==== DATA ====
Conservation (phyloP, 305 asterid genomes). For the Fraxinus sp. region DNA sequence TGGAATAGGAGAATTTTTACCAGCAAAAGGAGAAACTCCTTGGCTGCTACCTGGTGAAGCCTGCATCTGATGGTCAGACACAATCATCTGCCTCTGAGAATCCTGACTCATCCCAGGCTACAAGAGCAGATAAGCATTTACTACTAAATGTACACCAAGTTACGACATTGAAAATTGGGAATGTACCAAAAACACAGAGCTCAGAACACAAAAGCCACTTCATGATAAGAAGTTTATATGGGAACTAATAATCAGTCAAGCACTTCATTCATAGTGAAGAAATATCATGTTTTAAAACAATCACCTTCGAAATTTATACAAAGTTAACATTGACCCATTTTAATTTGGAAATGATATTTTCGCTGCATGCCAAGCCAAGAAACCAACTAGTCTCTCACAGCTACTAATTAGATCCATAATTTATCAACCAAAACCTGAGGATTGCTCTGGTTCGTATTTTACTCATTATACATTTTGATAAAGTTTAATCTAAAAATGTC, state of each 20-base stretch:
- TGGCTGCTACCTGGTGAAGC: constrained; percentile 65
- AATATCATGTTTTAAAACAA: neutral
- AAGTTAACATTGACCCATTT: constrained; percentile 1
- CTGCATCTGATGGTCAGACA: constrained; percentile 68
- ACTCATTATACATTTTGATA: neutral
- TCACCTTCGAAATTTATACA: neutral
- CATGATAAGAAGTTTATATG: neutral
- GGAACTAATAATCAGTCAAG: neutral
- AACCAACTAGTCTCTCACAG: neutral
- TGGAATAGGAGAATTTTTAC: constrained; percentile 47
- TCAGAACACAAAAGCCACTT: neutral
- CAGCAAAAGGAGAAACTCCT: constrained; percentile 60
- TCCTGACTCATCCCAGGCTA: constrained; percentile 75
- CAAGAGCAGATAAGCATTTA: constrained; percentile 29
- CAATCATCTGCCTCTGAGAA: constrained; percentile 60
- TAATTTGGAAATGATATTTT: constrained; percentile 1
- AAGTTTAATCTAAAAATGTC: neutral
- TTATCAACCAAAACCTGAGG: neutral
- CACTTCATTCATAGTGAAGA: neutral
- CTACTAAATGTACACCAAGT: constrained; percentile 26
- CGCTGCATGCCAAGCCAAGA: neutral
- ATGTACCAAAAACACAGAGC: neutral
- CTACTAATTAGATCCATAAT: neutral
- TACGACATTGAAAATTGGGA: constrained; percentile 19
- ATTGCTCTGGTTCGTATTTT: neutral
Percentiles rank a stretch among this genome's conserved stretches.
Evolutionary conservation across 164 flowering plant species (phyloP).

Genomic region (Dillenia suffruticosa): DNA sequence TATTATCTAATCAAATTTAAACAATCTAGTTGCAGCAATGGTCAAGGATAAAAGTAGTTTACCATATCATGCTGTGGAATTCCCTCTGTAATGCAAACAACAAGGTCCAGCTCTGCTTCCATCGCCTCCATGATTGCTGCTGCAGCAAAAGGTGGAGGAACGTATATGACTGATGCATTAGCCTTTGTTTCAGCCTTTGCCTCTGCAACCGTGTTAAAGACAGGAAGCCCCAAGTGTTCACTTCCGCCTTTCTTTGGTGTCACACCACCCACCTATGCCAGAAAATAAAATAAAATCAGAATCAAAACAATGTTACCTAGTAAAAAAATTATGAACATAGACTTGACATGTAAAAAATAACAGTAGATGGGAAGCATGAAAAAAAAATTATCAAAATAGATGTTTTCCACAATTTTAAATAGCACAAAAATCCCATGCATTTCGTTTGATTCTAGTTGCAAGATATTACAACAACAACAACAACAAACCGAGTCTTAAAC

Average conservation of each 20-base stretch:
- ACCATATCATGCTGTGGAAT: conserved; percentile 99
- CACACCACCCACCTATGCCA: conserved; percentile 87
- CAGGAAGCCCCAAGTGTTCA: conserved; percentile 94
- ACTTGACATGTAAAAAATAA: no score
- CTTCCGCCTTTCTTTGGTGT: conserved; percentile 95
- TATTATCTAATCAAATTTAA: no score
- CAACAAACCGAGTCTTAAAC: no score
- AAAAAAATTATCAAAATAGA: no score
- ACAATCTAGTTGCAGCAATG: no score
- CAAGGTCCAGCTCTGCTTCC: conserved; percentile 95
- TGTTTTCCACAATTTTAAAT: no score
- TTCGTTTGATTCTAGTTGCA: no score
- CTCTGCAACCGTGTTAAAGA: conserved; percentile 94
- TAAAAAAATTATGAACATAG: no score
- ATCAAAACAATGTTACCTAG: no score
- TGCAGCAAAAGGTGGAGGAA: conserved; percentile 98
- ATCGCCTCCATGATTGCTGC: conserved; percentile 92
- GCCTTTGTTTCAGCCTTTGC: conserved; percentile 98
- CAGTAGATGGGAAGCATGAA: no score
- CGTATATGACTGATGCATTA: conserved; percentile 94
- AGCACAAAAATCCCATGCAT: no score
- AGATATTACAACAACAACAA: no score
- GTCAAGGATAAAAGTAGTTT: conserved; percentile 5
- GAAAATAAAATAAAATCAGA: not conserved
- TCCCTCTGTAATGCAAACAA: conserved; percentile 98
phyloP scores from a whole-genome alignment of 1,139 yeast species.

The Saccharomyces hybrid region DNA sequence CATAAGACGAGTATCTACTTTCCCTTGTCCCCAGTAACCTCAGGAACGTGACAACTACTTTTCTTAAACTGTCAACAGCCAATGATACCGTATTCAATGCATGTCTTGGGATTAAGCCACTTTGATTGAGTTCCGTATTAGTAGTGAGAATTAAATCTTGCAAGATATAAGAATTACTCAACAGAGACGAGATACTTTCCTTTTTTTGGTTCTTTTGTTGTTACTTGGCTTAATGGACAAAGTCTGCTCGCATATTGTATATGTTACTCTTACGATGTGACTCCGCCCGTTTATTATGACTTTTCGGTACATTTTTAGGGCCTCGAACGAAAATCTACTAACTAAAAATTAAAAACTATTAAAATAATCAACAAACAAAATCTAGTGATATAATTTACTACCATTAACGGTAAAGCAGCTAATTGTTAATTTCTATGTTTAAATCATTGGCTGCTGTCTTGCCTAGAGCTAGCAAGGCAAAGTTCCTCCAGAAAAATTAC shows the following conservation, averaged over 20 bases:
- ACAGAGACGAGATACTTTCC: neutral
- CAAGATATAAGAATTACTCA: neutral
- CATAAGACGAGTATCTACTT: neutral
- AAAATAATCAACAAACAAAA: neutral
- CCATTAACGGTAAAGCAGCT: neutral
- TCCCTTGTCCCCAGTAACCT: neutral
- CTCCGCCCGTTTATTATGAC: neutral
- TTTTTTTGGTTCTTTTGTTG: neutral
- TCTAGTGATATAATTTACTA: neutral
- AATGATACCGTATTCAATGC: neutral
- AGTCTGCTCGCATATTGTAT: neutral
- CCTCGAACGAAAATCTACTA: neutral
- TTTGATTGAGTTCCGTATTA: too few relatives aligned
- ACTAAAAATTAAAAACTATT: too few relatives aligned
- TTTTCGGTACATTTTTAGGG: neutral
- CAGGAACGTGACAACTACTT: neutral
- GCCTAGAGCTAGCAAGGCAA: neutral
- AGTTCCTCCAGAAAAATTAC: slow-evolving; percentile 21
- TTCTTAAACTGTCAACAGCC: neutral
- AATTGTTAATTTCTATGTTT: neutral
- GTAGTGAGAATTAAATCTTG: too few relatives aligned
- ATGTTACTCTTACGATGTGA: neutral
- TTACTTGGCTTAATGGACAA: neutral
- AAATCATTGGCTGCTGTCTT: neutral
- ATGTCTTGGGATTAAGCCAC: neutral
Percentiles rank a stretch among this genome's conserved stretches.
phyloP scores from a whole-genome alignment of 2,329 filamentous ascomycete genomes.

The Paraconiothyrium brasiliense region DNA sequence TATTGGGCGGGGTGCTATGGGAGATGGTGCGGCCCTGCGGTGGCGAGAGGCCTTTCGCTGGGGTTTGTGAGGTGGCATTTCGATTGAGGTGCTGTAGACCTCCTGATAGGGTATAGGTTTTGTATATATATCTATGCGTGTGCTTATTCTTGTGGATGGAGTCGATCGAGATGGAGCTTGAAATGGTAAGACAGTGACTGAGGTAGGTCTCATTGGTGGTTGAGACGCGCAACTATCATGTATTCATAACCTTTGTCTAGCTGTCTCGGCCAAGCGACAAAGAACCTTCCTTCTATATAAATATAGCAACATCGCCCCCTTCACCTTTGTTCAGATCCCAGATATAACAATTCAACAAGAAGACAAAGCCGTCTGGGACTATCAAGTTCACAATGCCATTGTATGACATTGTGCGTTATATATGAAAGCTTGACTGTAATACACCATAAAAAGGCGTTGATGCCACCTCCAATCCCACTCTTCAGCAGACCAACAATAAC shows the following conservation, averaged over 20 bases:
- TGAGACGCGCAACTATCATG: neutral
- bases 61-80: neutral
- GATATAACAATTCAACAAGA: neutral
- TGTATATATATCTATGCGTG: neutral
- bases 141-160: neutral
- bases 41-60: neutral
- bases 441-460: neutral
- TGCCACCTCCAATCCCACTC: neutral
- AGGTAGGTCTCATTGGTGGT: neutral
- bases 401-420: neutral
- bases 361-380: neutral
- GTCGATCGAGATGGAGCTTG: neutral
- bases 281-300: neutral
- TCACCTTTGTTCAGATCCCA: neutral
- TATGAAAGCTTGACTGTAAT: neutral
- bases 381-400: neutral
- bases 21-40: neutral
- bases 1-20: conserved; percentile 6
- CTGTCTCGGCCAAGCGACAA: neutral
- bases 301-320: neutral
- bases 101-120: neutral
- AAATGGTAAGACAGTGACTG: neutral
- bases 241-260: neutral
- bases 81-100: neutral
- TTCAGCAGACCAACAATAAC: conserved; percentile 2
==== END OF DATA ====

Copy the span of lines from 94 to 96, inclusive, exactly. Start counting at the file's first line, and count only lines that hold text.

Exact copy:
- AGGTAGGTCTCATTGGTGGT: neutral
- bases 401-420: neutral
- bases 361-380: neutral